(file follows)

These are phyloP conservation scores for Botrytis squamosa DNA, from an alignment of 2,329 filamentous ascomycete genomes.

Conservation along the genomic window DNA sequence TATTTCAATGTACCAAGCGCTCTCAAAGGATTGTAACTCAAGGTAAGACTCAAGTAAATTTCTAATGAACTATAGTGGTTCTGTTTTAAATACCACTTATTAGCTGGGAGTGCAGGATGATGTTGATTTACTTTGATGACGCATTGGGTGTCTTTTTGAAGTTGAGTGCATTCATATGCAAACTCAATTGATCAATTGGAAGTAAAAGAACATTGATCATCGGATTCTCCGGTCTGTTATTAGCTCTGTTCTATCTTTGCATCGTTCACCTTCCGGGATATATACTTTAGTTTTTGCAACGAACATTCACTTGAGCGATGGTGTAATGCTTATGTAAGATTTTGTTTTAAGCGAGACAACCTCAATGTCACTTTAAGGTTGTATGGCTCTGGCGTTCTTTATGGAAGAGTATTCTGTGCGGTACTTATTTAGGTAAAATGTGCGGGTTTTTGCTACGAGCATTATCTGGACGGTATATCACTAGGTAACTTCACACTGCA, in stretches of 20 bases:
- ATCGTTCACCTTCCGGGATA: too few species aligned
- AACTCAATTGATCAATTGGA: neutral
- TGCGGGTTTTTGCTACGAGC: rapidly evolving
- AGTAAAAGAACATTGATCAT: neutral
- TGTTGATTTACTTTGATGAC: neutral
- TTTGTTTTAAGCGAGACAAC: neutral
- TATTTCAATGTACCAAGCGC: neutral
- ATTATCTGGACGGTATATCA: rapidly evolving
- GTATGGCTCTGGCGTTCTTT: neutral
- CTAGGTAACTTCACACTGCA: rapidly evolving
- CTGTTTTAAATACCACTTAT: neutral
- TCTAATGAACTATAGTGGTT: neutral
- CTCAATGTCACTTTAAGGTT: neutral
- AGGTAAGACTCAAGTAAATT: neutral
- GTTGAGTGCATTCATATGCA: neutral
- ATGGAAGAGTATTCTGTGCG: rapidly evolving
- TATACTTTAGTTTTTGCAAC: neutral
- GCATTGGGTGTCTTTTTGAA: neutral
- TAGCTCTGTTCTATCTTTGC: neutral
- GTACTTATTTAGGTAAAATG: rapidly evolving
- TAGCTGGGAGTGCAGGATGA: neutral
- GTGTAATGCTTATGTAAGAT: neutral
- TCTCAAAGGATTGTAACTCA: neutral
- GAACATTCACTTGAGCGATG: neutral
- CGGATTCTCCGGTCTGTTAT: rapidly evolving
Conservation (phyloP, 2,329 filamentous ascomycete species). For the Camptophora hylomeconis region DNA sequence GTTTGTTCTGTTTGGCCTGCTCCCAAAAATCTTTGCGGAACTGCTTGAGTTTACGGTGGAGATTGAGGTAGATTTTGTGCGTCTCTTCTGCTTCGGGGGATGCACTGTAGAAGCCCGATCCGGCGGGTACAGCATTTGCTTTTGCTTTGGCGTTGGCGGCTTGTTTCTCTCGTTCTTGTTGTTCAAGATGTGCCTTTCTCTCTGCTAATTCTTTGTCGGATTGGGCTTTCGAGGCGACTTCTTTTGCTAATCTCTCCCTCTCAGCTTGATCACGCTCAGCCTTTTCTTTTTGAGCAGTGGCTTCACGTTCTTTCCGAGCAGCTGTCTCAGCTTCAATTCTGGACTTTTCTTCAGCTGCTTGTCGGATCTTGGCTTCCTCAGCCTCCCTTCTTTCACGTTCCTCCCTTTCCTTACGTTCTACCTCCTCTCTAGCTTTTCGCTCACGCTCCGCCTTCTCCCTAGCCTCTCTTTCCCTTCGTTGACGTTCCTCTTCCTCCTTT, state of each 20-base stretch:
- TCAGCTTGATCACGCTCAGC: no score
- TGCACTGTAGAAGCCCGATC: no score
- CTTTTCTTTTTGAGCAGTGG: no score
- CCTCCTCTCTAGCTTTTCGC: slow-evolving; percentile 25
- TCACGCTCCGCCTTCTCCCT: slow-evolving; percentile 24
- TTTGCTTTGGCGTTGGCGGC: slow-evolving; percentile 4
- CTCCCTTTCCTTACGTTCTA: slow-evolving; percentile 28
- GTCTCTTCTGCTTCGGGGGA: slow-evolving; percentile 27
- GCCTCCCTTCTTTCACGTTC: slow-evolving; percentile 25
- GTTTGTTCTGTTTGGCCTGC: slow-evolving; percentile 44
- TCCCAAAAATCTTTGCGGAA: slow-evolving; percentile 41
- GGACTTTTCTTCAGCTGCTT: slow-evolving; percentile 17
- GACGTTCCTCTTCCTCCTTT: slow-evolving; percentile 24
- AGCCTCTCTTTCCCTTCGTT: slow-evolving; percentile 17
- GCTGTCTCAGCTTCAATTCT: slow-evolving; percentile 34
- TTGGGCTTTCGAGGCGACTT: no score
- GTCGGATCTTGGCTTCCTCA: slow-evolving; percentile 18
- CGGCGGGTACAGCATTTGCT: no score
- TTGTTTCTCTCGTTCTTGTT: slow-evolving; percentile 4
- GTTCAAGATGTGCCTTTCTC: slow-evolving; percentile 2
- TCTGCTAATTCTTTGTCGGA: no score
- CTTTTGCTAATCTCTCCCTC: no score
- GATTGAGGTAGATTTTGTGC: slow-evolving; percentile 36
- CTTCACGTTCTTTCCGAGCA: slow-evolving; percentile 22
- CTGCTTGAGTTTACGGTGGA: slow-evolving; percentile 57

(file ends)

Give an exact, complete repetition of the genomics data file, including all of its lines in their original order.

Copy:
These are phyloP conservation scores for Botrytis squamosa DNA, from an alignment of 2,329 filamentous ascomycete genomes.

Conservation along the genomic window DNA sequence TATTTCAATGTACCAAGCGCTCTCAAAGGATTGTAACTCAAGGTAAGACTCAAGTAAATTTCTAATGAACTATAGTGGTTCTGTTTTAAATACCACTTATTAGCTGGGAGTGCAGGATGATGTTGATTTACTTTGATGACGCATTGGGTGTCTTTTTGAAGTTGAGTGCATTCATATGCAAACTCAATTGATCAATTGGAAGTAAAAGAACATTGATCATCGGATTCTCCGGTCTGTTATTAGCTCTGTTCTATCTTTGCATCGTTCACCTTCCGGGATATATACTTTAGTTTTTGCAACGAACATTCACTTGAGCGATGGTGTAATGCTTATGTAAGATTTTGTTTTAAGCGAGACAACCTCAATGTCACTTTAAGGTTGTATGGCTCTGGCGTTCTTTATGGAAGAGTATTCTGTGCGGTACTTATTTAGGTAAAATGTGCGGGTTTTTGCTACGAGCATTATCTGGACGGTATATCACTAGGTAACTTCACACTGCA, in stretches of 20 bases:
- ATCGTTCACCTTCCGGGATA: too few species aligned
- AACTCAATTGATCAATTGGA: neutral
- TGCGGGTTTTTGCTACGAGC: rapidly evolving
- AGTAAAAGAACATTGATCAT: neutral
- TGTTGATTTACTTTGATGAC: neutral
- TTTGTTTTAAGCGAGACAAC: neutral
- TATTTCAATGTACCAAGCGC: neutral
- ATTATCTGGACGGTATATCA: rapidly evolving
- GTATGGCTCTGGCGTTCTTT: neutral
- CTAGGTAACTTCACACTGCA: rapidly evolving
- CTGTTTTAAATACCACTTAT: neutral
- TCTAATGAACTATAGTGGTT: neutral
- CTCAATGTCACTTTAAGGTT: neutral
- AGGTAAGACTCAAGTAAATT: neutral
- GTTGAGTGCATTCATATGCA: neutral
- ATGGAAGAGTATTCTGTGCG: rapidly evolving
- TATACTTTAGTTTTTGCAAC: neutral
- GCATTGGGTGTCTTTTTGAA: neutral
- TAGCTCTGTTCTATCTTTGC: neutral
- GTACTTATTTAGGTAAAATG: rapidly evolving
- TAGCTGGGAGTGCAGGATGA: neutral
- GTGTAATGCTTATGTAAGAT: neutral
- TCTCAAAGGATTGTAACTCA: neutral
- GAACATTCACTTGAGCGATG: neutral
- CGGATTCTCCGGTCTGTTAT: rapidly evolving
Conservation (phyloP, 2,329 filamentous ascomycete species). For the Camptophora hylomeconis region DNA sequence GTTTGTTCTGTTTGGCCTGCTCCCAAAAATCTTTGCGGAACTGCTTGAGTTTACGGTGGAGATTGAGGTAGATTTTGTGCGTCTCTTCTGCTTCGGGGGATGCACTGTAGAAGCCCGATCCGGCGGGTACAGCATTTGCTTTTGCTTTGGCGTTGGCGGCTTGTTTCTCTCGTTCTTGTTGTTCAAGATGTGCCTTTCTCTCTGCTAATTCTTTGTCGGATTGGGCTTTCGAGGCGACTTCTTTTGCTAATCTCTCCCTCTCAGCTTGATCACGCTCAGCCTTTTCTTTTTGAGCAGTGGCTTCACGTTCTTTCCGAGCAGCTGTCTCAGCTTCAATTCTGGACTTTTCTTCAGCTGCTTGTCGGATCTTGGCTTCCTCAGCCTCCCTTCTTTCACGTTCCTCCCTTTCCTTACGTTCTACCTCCTCTCTAGCTTTTCGCTCACGCTCCGCCTTCTCCCTAGCCTCTCTTTCCCTTCGTTGACGTTCCTCTTCCTCCTTT, state of each 20-base stretch:
- TCAGCTTGATCACGCTCAGC: no score
- TGCACTGTAGAAGCCCGATC: no score
- CTTTTCTTTTTGAGCAGTGG: no score
- CCTCCTCTCTAGCTTTTCGC: slow-evolving; percentile 25
- TCACGCTCCGCCTTCTCCCT: slow-evolving; percentile 24
- TTTGCTTTGGCGTTGGCGGC: slow-evolving; percentile 4
- CTCCCTTTCCTTACGTTCTA: slow-evolving; percentile 28
- GTCTCTTCTGCTTCGGGGGA: slow-evolving; percentile 27
- GCCTCCCTTCTTTCACGTTC: slow-evolving; percentile 25
- GTTTGTTCTGTTTGGCCTGC: slow-evolving; percentile 44
- TCCCAAAAATCTTTGCGGAA: slow-evolving; percentile 41
- GGACTTTTCTTCAGCTGCTT: slow-evolving; percentile 17
- GACGTTCCTCTTCCTCCTTT: slow-evolving; percentile 24
- AGCCTCTCTTTCCCTTCGTT: slow-evolving; percentile 17
- GCTGTCTCAGCTTCAATTCT: slow-evolving; percentile 34
- TTGGGCTTTCGAGGCGACTT: no score
- GTCGGATCTTGGCTTCCTCA: slow-evolving; percentile 18
- CGGCGGGTACAGCATTTGCT: no score
- TTGTTTCTCTCGTTCTTGTT: slow-evolving; percentile 4
- GTTCAAGATGTGCCTTTCTC: slow-evolving; percentile 2
- TCTGCTAATTCTTTGTCGGA: no score
- CTTTTGCTAATCTCTCCCTC: no score
- GATTGAGGTAGATTTTGTGC: slow-evolving; percentile 36
- CTTCACGTTCTTTCCGAGCA: slow-evolving; percentile 22
- CTGCTTGAGTTTACGGTGGA: slow-evolving; percentile 57